I’ve not written for a while. Like all of us trying to come up with different topics and angles for blog content, I’ve felt like I reached my limits for new ideas.
This week threw me for a loop though. A client who I’ve been working with for only a short time called to let me know how much the work we’ve been doing together has helped her. In my work I have to say that isn’t unusual to hear but I’ve seen a huge change in this particular client.
And this experience has finally inspired me to write again
It’s become a predictable but all too common phenomenon: A beloved celebrity dies, and the social media blame games begin. As news of a celebrity death spreads across our screens, most people act, well, as decent human beings.
We experience the shared grief and sadness at a life lost too soon or celebrate a long life lived well. As the comments, tweets and remembrances roll in, most people express sadness, kindness, and loss with respect.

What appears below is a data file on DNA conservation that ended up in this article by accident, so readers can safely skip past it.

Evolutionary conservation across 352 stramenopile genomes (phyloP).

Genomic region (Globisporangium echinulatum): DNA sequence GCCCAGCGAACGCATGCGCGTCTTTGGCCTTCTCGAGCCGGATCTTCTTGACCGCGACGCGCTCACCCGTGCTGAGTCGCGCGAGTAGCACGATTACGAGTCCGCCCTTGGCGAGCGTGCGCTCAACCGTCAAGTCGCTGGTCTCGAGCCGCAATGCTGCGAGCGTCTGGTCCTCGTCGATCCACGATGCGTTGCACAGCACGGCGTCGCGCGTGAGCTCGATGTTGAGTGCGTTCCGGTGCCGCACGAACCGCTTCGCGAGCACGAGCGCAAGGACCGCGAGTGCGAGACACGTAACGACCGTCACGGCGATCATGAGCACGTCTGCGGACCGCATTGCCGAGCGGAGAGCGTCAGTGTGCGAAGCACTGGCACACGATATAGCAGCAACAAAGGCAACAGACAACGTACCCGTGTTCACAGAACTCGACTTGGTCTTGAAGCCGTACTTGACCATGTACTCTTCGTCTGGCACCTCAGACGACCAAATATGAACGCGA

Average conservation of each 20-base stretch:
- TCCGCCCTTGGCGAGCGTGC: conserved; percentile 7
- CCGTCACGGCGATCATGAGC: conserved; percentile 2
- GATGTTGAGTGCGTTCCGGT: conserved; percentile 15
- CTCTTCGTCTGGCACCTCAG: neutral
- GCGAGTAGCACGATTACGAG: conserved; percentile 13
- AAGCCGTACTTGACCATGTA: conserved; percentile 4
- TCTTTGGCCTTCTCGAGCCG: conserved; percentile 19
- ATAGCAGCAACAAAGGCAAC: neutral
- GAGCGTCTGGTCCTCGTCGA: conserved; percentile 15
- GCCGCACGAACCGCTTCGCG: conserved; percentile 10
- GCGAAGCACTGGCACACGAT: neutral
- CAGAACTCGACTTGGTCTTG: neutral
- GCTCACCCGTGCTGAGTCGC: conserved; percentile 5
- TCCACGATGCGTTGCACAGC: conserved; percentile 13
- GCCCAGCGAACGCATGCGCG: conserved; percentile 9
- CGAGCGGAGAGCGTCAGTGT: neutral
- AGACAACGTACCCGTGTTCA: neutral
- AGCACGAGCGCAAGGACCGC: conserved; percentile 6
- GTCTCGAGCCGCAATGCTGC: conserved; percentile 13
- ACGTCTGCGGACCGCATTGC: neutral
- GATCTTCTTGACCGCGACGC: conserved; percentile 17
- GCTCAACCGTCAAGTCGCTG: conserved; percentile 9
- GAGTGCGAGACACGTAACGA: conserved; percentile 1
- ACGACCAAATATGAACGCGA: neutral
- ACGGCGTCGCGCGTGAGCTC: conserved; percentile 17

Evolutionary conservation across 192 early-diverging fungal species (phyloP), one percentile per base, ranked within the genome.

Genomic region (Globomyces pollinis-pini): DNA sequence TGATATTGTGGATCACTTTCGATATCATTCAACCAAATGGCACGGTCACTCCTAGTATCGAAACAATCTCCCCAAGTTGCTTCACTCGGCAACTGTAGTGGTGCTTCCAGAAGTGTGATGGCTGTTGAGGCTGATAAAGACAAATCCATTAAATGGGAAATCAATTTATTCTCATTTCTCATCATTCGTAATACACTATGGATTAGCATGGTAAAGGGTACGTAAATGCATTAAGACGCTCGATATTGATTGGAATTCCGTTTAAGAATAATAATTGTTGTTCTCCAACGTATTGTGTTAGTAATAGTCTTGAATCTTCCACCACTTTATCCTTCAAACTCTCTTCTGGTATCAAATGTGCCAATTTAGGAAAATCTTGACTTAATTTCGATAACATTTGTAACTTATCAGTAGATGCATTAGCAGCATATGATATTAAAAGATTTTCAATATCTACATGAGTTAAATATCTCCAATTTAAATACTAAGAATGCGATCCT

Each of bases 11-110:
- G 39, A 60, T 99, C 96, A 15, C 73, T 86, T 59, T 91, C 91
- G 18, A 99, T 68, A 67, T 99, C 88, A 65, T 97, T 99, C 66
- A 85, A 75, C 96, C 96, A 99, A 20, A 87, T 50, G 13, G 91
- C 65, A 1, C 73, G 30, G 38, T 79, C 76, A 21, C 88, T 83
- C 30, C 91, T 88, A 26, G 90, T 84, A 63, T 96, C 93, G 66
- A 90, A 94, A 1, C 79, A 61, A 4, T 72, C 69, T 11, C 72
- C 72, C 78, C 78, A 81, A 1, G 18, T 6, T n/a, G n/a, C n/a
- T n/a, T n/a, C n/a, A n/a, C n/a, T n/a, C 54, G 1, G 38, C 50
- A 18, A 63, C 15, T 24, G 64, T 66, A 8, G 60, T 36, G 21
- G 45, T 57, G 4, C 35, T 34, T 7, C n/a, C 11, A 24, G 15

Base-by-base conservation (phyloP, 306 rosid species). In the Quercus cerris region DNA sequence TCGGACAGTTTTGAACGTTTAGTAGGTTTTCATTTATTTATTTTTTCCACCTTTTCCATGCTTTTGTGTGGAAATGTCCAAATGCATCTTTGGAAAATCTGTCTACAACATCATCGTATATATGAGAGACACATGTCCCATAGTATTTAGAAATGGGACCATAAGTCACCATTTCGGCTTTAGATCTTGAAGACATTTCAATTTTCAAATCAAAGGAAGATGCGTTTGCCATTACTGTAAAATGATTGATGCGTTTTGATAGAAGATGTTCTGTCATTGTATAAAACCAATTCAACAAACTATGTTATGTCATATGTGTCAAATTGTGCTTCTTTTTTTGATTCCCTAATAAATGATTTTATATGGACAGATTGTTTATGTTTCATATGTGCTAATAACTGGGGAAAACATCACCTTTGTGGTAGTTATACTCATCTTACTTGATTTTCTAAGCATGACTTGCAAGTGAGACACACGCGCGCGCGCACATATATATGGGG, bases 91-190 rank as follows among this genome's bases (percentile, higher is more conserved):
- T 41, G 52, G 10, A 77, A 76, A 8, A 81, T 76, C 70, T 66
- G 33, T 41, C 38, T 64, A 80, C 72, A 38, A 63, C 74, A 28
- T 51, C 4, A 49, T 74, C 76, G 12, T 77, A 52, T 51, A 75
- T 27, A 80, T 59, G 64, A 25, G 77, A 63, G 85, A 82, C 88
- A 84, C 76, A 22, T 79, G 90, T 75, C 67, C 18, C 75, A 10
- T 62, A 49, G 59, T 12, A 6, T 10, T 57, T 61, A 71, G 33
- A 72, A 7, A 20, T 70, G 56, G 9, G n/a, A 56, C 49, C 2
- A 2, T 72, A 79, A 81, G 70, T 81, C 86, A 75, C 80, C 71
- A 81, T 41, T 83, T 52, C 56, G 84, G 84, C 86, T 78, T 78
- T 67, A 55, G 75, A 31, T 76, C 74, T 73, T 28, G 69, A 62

While your initial instinct may be to say, “no”, take a moment to really think about it.
A really sweet male client came into my office a few months ago. For years he had been in bad relationships with women who didn’t treat him well. He was delighted to tell me that he had finally found a good match! But he had booked an appointment with me because he found he was picking fights with her. He was confused by his own behavior wondering why he was doing something that he ultimately felt was blocking his own happiness.
Over the past 15 years my views on what it means to “have issues” have changed. Sure there are people who have serious mental illnesses – and that absolutely cannot be minimized. It’s important to act quickly and thoroughly when someone has acute health issues. Yet I have come to realize that most of us are just dealing with the human condition.